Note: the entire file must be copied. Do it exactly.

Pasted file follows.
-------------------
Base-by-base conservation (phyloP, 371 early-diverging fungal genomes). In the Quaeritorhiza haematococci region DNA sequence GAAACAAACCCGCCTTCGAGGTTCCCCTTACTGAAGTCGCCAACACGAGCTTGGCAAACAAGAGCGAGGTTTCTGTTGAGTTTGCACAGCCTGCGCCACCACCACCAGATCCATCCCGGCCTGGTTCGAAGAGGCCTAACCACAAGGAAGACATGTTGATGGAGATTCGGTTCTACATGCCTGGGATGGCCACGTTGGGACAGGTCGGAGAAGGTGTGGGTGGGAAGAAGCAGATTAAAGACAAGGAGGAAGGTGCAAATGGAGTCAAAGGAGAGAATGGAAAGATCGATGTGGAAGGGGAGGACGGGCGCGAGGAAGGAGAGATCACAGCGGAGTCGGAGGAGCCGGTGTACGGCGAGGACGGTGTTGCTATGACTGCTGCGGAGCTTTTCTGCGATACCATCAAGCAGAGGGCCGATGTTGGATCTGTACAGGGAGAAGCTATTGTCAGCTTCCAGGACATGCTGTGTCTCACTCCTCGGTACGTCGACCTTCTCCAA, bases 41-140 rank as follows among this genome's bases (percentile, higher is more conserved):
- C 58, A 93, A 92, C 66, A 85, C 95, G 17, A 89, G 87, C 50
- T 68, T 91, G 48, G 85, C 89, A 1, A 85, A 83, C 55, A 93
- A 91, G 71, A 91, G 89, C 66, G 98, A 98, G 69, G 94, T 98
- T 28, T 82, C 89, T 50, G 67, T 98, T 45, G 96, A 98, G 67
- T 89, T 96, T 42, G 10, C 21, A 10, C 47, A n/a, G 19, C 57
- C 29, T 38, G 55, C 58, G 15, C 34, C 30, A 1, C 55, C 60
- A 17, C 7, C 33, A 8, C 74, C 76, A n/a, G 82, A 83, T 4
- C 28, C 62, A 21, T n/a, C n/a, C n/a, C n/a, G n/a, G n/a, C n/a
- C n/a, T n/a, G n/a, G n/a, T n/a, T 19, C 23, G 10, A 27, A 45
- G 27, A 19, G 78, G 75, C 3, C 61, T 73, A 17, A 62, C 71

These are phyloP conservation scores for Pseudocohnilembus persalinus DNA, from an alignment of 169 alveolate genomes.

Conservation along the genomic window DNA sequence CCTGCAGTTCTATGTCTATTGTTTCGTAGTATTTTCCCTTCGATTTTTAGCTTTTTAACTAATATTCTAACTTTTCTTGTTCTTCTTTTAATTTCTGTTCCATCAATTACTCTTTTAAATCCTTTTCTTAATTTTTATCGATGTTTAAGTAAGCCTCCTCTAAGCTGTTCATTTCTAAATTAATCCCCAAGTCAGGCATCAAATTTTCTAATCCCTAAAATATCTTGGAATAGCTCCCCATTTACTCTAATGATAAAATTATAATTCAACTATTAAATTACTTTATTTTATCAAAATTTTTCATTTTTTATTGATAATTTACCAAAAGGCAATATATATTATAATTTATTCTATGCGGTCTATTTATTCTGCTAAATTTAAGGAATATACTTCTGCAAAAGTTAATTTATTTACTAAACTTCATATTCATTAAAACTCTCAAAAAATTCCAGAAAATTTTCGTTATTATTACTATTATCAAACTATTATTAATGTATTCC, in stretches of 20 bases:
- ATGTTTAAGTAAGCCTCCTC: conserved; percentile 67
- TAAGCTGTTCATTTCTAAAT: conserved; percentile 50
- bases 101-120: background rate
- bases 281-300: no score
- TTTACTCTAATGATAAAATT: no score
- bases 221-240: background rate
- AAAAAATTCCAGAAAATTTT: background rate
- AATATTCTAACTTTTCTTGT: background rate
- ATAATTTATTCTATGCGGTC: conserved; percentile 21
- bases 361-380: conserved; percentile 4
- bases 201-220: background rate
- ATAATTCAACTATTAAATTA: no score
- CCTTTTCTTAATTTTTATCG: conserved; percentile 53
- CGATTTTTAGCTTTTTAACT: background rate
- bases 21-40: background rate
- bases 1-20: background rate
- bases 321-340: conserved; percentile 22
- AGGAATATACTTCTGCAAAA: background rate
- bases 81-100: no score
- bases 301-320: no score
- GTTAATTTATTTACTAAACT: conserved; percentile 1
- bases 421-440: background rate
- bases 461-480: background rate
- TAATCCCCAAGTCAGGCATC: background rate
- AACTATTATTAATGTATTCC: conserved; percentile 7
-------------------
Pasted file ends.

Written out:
Base-by-base conservation (phyloP, 371 early-diverging fungal genomes). In the Quaeritorhiza haematococci region DNA sequence GAAACAAACCCGCCTTCGAGGTTCCCCTTACTGAAGTCGCCAACACGAGCTTGGCAAACAAGAGCGAGGTTTCTGTTGAGTTTGCACAGCCTGCGCCACCACCACCAGATCCATCCCGGCCTGGTTCGAAGAGGCCTAACCACAAGGAAGACATGTTGATGGAGATTCGGTTCTACATGCCTGGGATGGCCACGTTGGGACAGGTCGGAGAAGGTGTGGGTGGGAAGAAGCAGATTAAAGACAAGGAGGAAGGTGCAAATGGAGTCAAAGGAGAGAATGGAAAGATCGATGTGGAAGGGGAGGACGGGCGCGAGGAAGGAGAGATCACAGCGGAGTCGGAGGAGCCGGTGTACGGCGAGGACGGTGTTGCTATGACTGCTGCGGAGCTTTTCTGCGATACCATCAAGCAGAGGGCCGATGTTGGATCTGTACAGGGAGAAGCTATTGTCAGCTTCCAGGACATGCTGTGTCTCACTCCTCGGTACGTCGACCTTCTCCAA, bases 41-140 rank as follows among this genome's bases (percentile, higher is more conserved):
- C 58, A 93, A 92, C 66, A 85, C 95, G 17, A 89, G 87, C 50
- T 68, T 91, G 48, G 85, C 89, A 1, A 85, A 83, C 55, A 93
- A 91, G 71, A 91, G 89, C 66, G 98, A 98, G 69, G 94, T 98
- T 28, T 82, C 89, T 50, G 67, T 98, T 45, G 96, A 98, G 67
- T 89, T 96, T 42, G 10, C 21, A 10, C 47, A n/a, G 19, C 57
- C 29, T 38, G 55, C 58, G 15, C 34, C 30, A 1, C 55, C 60
- A 17, C 7, C 33, A 8, C 74, C 76, A n/a, G 82, A 83, T 4
- C 28, C 62, A 21, T n/a, C n/a, C n/a, C n/a, G n/a, G n/a, C n/a
- C n/a, T n/a, G n/a, G n/a, T n/a, T 19, C 23, G 10, A 27, A 45
- G 27, A 19, G 78, G 75, C 3, C 61, T 73, A 17, A 62, C 71

These are phyloP conservation scores for Pseudocohnilembus persalinus DNA, from an alignment of 169 alveolate genomes.

Conservation along the genomic window DNA sequence CCTGCAGTTCTATGTCTATTGTTTCGTAGTATTTTCCCTTCGATTTTTAGCTTTTTAACTAATATTCTAACTTTTCTTGTTCTTCTTTTAATTTCTGTTCCATCAATTACTCTTTTAAATCCTTTTCTTAATTTTTATCGATGTTTAAGTAAGCCTCCTCTAAGCTGTTCATTTCTAAATTAATCCCCAAGTCAGGCATCAAATTTTCTAATCCCTAAAATATCTTGGAATAGCTCCCCATTTACTCTAATGATAAAATTATAATTCAACTATTAAATTACTTTATTTTATCAAAATTTTTCATTTTTTATTGATAATTTACCAAAAGGCAATATATATTATAATTTATTCTATGCGGTCTATTTATTCTGCTAAATTTAAGGAATATACTTCTGCAAAAGTTAATTTATTTACTAAACTTCATATTCATTAAAACTCTCAAAAAATTCCAGAAAATTTTCGTTATTATTACTATTATCAAACTATTATTAATGTATTCC, in stretches of 20 bases:
- ATGTTTAAGTAAGCCTCCTC: conserved; percentile 67
- TAAGCTGTTCATTTCTAAAT: conserved; percentile 50
- bases 101-120: background rate
- bases 281-300: no score
- TTTACTCTAATGATAAAATT: no score
- bases 221-240: background rate
- AAAAAATTCCAGAAAATTTT: background rate
- AATATTCTAACTTTTCTTGT: background rate
- ATAATTTATTCTATGCGGTC: conserved; percentile 21
- bases 361-380: conserved; percentile 4
- bases 201-220: background rate
- ATAATTCAACTATTAAATTA: no score
- CCTTTTCTTAATTTTTATCG: conserved; percentile 53
- CGATTTTTAGCTTTTTAACT: background rate
- bases 21-40: background rate
- bases 1-20: background rate
- bases 321-340: conserved; percentile 22
- AGGAATATACTTCTGCAAAA: background rate
- bases 81-100: no score
- bases 301-320: no score
- GTTAATTTATTTACTAAACT: conserved; percentile 1
- bases 421-440: background rate
- bases 461-480: background rate
- TAATCCCCAAGTCAGGCATC: background rate
- AACTATTATTAATGTATTCC: conserved; percentile 7